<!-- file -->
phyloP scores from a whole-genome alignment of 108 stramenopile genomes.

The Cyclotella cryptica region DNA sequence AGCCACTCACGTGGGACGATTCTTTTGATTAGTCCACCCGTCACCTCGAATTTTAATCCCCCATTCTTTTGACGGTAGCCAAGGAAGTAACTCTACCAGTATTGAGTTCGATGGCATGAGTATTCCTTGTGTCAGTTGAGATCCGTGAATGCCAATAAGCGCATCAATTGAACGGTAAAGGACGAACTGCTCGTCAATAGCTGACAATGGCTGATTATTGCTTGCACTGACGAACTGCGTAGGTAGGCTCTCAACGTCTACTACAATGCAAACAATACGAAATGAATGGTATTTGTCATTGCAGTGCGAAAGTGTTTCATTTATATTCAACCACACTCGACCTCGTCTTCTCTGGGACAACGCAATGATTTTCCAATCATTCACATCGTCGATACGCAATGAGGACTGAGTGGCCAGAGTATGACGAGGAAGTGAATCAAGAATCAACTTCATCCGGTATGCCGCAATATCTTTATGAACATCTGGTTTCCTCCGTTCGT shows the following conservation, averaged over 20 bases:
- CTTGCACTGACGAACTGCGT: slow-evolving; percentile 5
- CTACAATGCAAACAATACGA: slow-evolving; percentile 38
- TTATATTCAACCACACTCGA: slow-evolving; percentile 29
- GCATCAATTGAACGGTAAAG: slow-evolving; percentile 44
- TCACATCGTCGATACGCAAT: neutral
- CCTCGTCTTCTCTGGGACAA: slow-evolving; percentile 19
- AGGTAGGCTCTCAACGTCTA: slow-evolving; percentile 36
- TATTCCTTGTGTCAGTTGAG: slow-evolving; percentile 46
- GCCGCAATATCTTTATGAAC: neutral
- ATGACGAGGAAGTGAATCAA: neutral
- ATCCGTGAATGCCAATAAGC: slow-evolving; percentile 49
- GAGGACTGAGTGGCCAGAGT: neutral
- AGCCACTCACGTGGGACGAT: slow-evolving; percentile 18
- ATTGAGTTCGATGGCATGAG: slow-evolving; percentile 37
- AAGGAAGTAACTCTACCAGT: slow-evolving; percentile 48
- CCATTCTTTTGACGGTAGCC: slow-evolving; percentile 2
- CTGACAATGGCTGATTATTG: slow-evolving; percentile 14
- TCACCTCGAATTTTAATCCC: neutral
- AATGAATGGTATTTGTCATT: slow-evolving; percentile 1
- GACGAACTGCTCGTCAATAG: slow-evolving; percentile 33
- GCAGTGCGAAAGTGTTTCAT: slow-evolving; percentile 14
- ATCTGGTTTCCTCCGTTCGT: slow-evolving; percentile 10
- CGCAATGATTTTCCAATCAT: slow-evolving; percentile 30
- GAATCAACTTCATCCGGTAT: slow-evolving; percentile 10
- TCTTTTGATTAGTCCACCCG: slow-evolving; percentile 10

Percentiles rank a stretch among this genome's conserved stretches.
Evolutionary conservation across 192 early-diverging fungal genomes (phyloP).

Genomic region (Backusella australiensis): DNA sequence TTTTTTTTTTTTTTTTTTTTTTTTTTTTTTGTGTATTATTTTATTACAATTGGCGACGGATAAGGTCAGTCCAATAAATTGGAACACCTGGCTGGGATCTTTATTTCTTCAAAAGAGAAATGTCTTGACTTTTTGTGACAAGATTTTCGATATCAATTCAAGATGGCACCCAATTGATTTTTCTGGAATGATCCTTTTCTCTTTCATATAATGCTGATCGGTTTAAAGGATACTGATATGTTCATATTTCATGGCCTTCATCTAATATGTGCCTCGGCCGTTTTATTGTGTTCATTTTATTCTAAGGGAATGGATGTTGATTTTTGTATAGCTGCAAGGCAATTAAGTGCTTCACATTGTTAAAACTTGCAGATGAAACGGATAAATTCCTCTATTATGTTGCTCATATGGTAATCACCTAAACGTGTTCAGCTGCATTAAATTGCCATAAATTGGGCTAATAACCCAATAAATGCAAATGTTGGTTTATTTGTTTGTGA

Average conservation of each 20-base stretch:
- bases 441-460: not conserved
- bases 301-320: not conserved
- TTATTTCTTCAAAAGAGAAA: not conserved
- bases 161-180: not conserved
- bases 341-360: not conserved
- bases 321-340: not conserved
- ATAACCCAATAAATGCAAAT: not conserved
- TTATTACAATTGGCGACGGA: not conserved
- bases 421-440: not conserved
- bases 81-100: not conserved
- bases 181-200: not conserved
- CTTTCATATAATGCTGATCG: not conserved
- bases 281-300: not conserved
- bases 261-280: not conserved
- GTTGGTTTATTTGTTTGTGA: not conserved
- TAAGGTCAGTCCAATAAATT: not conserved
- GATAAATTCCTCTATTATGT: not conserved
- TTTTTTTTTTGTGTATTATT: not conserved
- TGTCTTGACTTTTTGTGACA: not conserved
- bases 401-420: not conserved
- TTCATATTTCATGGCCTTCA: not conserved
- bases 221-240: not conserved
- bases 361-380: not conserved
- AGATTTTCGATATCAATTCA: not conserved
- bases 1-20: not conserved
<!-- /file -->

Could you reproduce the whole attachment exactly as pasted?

phyloP scores from a whole-genome alignment of 108 stramenopile genomes.

The Cyclotella cryptica region DNA sequence AGCCACTCACGTGGGACGATTCTTTTGATTAGTCCACCCGTCACCTCGAATTTTAATCCCCCATTCTTTTGACGGTAGCCAAGGAAGTAACTCTACCAGTATTGAGTTCGATGGCATGAGTATTCCTTGTGTCAGTTGAGATCCGTGAATGCCAATAAGCGCATCAATTGAACGGTAAAGGACGAACTGCTCGTCAATAGCTGACAATGGCTGATTATTGCTTGCACTGACGAACTGCGTAGGTAGGCTCTCAACGTCTACTACAATGCAAACAATACGAAATGAATGGTATTTGTCATTGCAGTGCGAAAGTGTTTCATTTATATTCAACCACACTCGACCTCGTCTTCTCTGGGACAACGCAATGATTTTCCAATCATTCACATCGTCGATACGCAATGAGGACTGAGTGGCCAGAGTATGACGAGGAAGTGAATCAAGAATCAACTTCATCCGGTATGCCGCAATATCTTTATGAACATCTGGTTTCCTCCGTTCGT shows the following conservation, averaged over 20 bases:
- CTTGCACTGACGAACTGCGT: slow-evolving; percentile 5
- CTACAATGCAAACAATACGA: slow-evolving; percentile 38
- TTATATTCAACCACACTCGA: slow-evolving; percentile 29
- GCATCAATTGAACGGTAAAG: slow-evolving; percentile 44
- TCACATCGTCGATACGCAAT: neutral
- CCTCGTCTTCTCTGGGACAA: slow-evolving; percentile 19
- AGGTAGGCTCTCAACGTCTA: slow-evolving; percentile 36
- TATTCCTTGTGTCAGTTGAG: slow-evolving; percentile 46
- GCCGCAATATCTTTATGAAC: neutral
- ATGACGAGGAAGTGAATCAA: neutral
- ATCCGTGAATGCCAATAAGC: slow-evolving; percentile 49
- GAGGACTGAGTGGCCAGAGT: neutral
- AGCCACTCACGTGGGACGAT: slow-evolving; percentile 18
- ATTGAGTTCGATGGCATGAG: slow-evolving; percentile 37
- AAGGAAGTAACTCTACCAGT: slow-evolving; percentile 48
- CCATTCTTTTGACGGTAGCC: slow-evolving; percentile 2
- CTGACAATGGCTGATTATTG: slow-evolving; percentile 14
- TCACCTCGAATTTTAATCCC: neutral
- AATGAATGGTATTTGTCATT: slow-evolving; percentile 1
- GACGAACTGCTCGTCAATAG: slow-evolving; percentile 33
- GCAGTGCGAAAGTGTTTCAT: slow-evolving; percentile 14
- ATCTGGTTTCCTCCGTTCGT: slow-evolving; percentile 10
- CGCAATGATTTTCCAATCAT: slow-evolving; percentile 30
- GAATCAACTTCATCCGGTAT: slow-evolving; percentile 10
- TCTTTTGATTAGTCCACCCG: slow-evolving; percentile 10

Percentiles rank a stretch among this genome's conserved stretches.
Evolutionary conservation across 192 early-diverging fungal genomes (phyloP).

Genomic region (Backusella australiensis): DNA sequence TTTTTTTTTTTTTTTTTTTTTTTTTTTTTTGTGTATTATTTTATTACAATTGGCGACGGATAAGGTCAGTCCAATAAATTGGAACACCTGGCTGGGATCTTTATTTCTTCAAAAGAGAAATGTCTTGACTTTTTGTGACAAGATTTTCGATATCAATTCAAGATGGCACCCAATTGATTTTTCTGGAATGATCCTTTTCTCTTTCATATAATGCTGATCGGTTTAAAGGATACTGATATGTTCATATTTCATGGCCTTCATCTAATATGTGCCTCGGCCGTTTTATTGTGTTCATTTTATTCTAAGGGAATGGATGTTGATTTTTGTATAGCTGCAAGGCAATTAAGTGCTTCACATTGTTAAAACTTGCAGATGAAACGGATAAATTCCTCTATTATGTTGCTCATATGGTAATCACCTAAACGTGTTCAGCTGCATTAAATTGCCATAAATTGGGCTAATAACCCAATAAATGCAAATGTTGGTTTATTTGTTTGTGA

Average conservation of each 20-base stretch:
- bases 441-460: not conserved
- bases 301-320: not conserved
- TTATTTCTTCAAAAGAGAAA: not conserved
- bases 161-180: not conserved
- bases 341-360: not conserved
- bases 321-340: not conserved
- ATAACCCAATAAATGCAAAT: not conserved
- TTATTACAATTGGCGACGGA: not conserved
- bases 421-440: not conserved
- bases 81-100: not conserved
- bases 181-200: not conserved
- CTTTCATATAATGCTGATCG: not conserved
- bases 281-300: not conserved
- bases 261-280: not conserved
- GTTGGTTTATTTGTTTGTGA: not conserved
- TAAGGTCAGTCCAATAAATT: not conserved
- GATAAATTCCTCTATTATGT: not conserved
- TTTTTTTTTTGTGTATTATT: not conserved
- TGTCTTGACTTTTTGTGACA: not conserved
- bases 401-420: not conserved
- TTCATATTTCATGGCCTTCA: not conserved
- bases 221-240: not conserved
- bases 361-380: not conserved
- AGATTTTCGATATCAATTCA: not conserved
- bases 1-20: not conserved